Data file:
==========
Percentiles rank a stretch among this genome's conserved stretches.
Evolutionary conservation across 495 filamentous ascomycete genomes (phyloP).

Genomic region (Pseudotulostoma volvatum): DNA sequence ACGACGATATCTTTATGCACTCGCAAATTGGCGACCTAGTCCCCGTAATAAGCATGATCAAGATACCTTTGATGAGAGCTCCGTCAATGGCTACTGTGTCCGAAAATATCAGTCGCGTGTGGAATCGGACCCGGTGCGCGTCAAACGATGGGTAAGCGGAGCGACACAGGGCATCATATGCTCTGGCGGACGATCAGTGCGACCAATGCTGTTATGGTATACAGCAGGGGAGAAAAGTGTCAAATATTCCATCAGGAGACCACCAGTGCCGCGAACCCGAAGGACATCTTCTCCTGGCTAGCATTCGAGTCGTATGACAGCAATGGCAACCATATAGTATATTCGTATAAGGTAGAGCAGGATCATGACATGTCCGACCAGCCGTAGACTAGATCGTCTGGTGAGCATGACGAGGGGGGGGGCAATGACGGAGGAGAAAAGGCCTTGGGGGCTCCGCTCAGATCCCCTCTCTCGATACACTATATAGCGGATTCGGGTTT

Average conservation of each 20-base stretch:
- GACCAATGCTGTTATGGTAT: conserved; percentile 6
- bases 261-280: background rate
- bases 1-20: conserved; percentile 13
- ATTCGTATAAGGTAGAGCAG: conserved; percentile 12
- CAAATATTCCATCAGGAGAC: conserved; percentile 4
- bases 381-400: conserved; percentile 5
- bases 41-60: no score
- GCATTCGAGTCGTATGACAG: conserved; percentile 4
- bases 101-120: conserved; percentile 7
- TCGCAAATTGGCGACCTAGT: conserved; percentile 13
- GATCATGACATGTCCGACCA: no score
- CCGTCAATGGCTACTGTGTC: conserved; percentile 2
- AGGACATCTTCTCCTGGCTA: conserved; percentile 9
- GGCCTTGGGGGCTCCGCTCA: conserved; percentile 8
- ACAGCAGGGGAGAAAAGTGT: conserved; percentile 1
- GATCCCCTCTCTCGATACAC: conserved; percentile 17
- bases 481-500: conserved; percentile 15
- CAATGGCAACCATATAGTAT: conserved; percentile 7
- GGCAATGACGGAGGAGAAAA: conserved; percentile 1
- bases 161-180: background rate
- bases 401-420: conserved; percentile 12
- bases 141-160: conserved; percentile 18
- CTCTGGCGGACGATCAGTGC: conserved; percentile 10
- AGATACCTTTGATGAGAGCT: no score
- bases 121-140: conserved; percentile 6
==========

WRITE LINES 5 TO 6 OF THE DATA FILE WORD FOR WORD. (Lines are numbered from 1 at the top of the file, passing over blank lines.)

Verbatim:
- GACCAATGCTGTTATGGTAT: conserved; percentile 6
- bases 261-280: background rate